Selling music Compact Discs (CDs) on eBay can be challenging, but when done properly, can be a really good source of revenue over the long term. I’ve had some success selling CDs on eBay, so I’ll share with you my experiences so hopefully you can replicate my success. There are no magic bullets here, and it’s a lot of hard work, but if that’s what you need to do to help declutter your house and make some money, then go for it!
Before we get into the details of what to do to sell successfully, here are a few points to consider before you get started selling used or new music CDs on eBay.
- There is lots of competition! Unless you have some really unique and rare stuff, you can expect to be selling your music CDs for not much money – only a few dollars – so this is why it it’s important to get them for as cheap as possible!
- The CD is a format that is in major decline. It hasn’t hit rock-bottom yet, mostly because so many people are invested with the format, however it hasn’t shown the same kind of resurgence that vinyls and cassettes, to a lesser extent. The pool of people buying CDs is dwindling every day, but thankfully it is still enormous and has a ways to go.
- Shipping costs are a major problem when selling CDs online. For example, within Canada they can be shipped as a letter for about $5, but shipping to the US is very expensive, almost $9 (Canadian). This is why you are sometimes better off selling CDs as lots rather than individually so the shipping costs can be amortized.
These are the major challenges you will face when trying to get rid of your CDs online; that being said, you should not let that discourage you, there’s still a lot of money to be made!
- One of the coolest things about CDs is that these days you can buy them for extremely cheap. Never pay more than $1 each, and in many cases you can have them for cheaper than that. You can even find them on the side of the road when people are clearing out their garages, if that’s your thing.
- Because the acquisition cost is so low, the potential for profit is enormous, but it does require some investment on your time, mainly time and a little money every month, for the eBay listing fees.
- Don’t get discouraged if your merchandise doesn’t sell at the beginning! The more inventory and listings you add, the greater your chances are at monster profit! Someone might come along that was unwilling to buy one CD from you (let’s say because of shipping) but he’ll buy 20 and spread the shipping costs – but only if you have what he or she wants!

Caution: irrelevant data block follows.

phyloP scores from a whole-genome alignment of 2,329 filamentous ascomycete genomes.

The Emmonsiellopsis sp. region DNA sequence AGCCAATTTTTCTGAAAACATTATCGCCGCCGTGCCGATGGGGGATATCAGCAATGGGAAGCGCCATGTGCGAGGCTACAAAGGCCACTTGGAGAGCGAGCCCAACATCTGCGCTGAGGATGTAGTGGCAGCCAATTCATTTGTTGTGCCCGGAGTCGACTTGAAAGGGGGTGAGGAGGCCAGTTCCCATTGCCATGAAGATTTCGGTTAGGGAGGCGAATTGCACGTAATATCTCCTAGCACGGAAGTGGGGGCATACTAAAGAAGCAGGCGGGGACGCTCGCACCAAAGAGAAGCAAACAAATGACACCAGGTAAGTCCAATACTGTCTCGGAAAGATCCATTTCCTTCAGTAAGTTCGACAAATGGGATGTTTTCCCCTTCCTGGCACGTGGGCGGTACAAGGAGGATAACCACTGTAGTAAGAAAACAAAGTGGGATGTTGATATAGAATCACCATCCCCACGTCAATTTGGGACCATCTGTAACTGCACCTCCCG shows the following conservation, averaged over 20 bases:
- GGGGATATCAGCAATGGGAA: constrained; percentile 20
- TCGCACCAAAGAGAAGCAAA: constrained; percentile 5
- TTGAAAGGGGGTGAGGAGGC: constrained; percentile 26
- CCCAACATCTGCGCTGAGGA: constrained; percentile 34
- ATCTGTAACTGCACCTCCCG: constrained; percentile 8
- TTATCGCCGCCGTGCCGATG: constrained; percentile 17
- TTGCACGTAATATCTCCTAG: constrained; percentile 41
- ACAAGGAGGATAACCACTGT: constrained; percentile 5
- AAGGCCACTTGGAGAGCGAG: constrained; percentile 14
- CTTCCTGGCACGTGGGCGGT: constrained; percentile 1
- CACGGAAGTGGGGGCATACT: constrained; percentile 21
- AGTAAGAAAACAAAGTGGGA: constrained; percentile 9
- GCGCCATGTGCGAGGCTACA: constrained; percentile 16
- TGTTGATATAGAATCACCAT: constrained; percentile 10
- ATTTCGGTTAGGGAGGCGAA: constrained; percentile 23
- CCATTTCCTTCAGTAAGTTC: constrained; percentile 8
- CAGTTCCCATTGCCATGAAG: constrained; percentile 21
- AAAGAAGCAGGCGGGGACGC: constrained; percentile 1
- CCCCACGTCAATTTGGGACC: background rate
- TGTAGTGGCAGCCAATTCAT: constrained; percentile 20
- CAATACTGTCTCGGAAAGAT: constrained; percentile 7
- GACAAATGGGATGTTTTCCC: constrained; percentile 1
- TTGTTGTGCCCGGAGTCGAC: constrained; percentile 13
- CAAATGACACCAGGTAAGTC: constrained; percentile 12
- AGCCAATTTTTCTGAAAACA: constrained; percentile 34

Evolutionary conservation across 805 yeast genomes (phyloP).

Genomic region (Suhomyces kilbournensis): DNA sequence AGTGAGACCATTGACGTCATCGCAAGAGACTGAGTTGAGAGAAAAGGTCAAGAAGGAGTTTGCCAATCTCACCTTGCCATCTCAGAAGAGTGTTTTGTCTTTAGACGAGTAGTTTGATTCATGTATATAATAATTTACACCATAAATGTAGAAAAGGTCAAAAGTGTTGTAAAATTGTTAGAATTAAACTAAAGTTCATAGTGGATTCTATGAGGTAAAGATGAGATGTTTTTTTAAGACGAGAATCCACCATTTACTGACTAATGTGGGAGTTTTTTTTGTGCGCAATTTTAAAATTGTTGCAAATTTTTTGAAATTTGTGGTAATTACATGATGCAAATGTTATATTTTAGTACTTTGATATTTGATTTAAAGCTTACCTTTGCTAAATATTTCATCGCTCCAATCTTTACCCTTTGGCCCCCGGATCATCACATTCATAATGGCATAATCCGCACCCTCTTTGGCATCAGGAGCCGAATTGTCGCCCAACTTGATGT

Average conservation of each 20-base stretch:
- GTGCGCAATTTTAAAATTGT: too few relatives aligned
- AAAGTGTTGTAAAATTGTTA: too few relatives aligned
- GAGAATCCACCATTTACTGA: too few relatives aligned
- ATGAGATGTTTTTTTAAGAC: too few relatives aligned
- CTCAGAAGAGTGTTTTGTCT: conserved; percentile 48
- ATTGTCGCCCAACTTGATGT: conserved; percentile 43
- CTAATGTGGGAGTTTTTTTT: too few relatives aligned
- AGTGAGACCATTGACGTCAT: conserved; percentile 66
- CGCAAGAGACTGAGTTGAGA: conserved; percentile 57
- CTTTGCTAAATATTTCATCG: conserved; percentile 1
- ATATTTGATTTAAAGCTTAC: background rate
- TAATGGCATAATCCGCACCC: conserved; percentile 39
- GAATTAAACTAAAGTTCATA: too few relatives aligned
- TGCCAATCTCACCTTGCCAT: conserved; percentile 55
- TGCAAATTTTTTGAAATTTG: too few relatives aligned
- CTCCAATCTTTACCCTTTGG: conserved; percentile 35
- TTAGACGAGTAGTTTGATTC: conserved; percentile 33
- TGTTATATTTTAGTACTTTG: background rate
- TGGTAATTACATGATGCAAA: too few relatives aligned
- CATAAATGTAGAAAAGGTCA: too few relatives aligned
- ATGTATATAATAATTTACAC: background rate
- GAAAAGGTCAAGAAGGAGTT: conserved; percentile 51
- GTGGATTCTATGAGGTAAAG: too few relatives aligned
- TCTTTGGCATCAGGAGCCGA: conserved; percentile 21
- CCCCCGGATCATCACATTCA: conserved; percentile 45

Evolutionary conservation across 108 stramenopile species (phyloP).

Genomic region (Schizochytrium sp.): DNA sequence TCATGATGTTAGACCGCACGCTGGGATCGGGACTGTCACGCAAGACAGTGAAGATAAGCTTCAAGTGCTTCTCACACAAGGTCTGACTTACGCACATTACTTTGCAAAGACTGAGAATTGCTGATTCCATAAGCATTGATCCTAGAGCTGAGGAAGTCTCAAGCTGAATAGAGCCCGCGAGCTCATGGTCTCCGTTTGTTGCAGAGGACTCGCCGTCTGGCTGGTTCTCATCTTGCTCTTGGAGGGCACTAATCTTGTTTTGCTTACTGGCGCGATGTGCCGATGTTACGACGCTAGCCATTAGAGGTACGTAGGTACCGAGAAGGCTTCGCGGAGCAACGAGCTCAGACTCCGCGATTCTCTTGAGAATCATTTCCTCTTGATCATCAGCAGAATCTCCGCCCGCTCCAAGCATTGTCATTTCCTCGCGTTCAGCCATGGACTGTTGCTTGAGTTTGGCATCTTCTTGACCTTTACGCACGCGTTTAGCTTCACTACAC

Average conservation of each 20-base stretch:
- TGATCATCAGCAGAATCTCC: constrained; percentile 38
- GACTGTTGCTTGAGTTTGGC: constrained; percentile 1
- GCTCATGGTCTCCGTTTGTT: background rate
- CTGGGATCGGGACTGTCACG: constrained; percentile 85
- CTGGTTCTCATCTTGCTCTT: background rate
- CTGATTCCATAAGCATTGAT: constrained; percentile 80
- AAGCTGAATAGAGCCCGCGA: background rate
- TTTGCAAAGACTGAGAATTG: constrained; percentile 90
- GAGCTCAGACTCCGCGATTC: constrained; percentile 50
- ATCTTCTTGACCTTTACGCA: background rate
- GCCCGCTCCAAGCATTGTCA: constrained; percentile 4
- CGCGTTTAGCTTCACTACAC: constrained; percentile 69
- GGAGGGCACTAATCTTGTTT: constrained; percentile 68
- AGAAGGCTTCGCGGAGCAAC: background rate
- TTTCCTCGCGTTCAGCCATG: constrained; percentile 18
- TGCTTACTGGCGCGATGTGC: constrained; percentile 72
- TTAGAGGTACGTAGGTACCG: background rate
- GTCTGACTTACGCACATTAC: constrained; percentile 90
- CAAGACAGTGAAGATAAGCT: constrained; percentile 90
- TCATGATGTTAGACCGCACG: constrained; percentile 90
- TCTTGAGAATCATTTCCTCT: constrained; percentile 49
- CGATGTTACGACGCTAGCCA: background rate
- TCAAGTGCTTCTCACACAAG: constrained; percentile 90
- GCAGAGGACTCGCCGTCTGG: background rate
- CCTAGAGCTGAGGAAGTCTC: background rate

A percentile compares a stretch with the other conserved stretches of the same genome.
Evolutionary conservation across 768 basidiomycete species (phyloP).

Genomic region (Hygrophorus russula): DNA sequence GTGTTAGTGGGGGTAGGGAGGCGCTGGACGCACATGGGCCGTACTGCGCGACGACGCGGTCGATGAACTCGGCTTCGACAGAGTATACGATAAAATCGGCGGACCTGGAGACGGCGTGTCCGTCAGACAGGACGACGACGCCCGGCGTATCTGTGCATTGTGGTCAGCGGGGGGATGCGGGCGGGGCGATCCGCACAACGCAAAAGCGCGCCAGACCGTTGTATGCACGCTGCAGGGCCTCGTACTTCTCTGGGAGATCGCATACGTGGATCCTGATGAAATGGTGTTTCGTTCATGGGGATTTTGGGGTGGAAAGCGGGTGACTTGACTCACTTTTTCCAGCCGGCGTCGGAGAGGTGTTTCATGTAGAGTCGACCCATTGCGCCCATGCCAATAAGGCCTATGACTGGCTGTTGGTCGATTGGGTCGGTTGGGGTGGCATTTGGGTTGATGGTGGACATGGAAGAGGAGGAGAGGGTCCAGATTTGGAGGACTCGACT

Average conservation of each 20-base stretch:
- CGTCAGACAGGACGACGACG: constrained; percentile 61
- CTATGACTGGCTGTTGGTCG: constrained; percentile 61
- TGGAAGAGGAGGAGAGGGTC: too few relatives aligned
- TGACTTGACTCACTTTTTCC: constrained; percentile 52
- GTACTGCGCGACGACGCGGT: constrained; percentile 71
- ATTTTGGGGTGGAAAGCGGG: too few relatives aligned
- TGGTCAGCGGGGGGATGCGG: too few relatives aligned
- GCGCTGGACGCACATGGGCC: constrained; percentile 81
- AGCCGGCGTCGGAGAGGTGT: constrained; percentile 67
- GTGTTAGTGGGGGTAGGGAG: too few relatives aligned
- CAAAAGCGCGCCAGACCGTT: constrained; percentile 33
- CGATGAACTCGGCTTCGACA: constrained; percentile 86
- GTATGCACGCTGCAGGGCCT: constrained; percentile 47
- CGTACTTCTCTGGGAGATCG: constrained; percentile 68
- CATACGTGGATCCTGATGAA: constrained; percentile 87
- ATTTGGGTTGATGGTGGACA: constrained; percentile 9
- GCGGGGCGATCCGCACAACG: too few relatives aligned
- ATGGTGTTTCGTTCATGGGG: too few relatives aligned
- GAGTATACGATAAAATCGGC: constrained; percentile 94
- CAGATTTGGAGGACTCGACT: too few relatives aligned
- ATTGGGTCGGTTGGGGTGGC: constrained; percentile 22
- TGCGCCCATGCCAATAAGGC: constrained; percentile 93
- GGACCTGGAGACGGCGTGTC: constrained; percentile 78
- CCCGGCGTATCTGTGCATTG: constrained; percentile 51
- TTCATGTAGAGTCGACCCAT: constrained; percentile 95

Here is the process I follow when I have a batch of CDs to sell (and boy, do I!):
- Take good pictures; a minimum of three pictures per CD. I take the pictures with my Google Pixel 2 XL mobile device; they are uploaded to Google Photos automatically, and are easily available when the time comes to create the listings. Take pictures in batches, not one CD at a time, otherwise it’s not worth your time!
- Do a little bit of research; I check on eBay how much the CD I have has sold for in the past. Don’t be greedy and push for higher, or it might not sell. Price your stuff cheaper than the average, and determine a bottom price under which you will not sell. For example, my bottom price is $9.99, but I’ll accept offers a low as $5.
- Be honest. If there are cracks in the jewel case, say so, unless you are planning on switching it out before shipping, and even then, make sure you mention it in your listing. Same goes for any other physical defect.
- Working with two screens and a bunch of windows open, listing a music CD on eBay can take me as little as 5-6 minutes, including taking the picture, assuming I don’t take the pictures one CD at a time. Even if the CD takes a few months to sell, it’s still a good hourly rate.
- Make sure you use the proper titles and keywords; this is where your research comes in. Don’t be shy about copying, word for word, the title of something that sold well, assuming you have the exact same product. Don’t copy the description or the photos, that’s just lame, but the title is fair game!
When a CD sells, I put it in an envelope if I’m shipping to Canada, or the lightest, smallest box I can find if shipping anywhere else, bring it to the post office and off it goes! It’s okay to be flexible on price, but it’s never okay to lose money on shipping. If you do, you make sure you make it up somewhere else, such as in the selling price. You are not responsible for shipping rates, even though they may hurt your business.
This, in a nutshell, is what I do to sell music CDs on eBay. There more you list, the more you sell, the more you will learn about what works for you and what doesn’t. Some types of music are more popular, some CDs always sell and some never do. Even the ones that don’t sell are part of the mix, as they contribute to bringing people to your listings. Eventually, you may want to list all the ones that don’t sell in a single batch for $1 each, or whatever, and clear them out of your house, making room for something else. I’m a little bit of a work-in-progress hoarder, so making room in the house is important for my family and me.
Please share your comments and success stories in the comments below!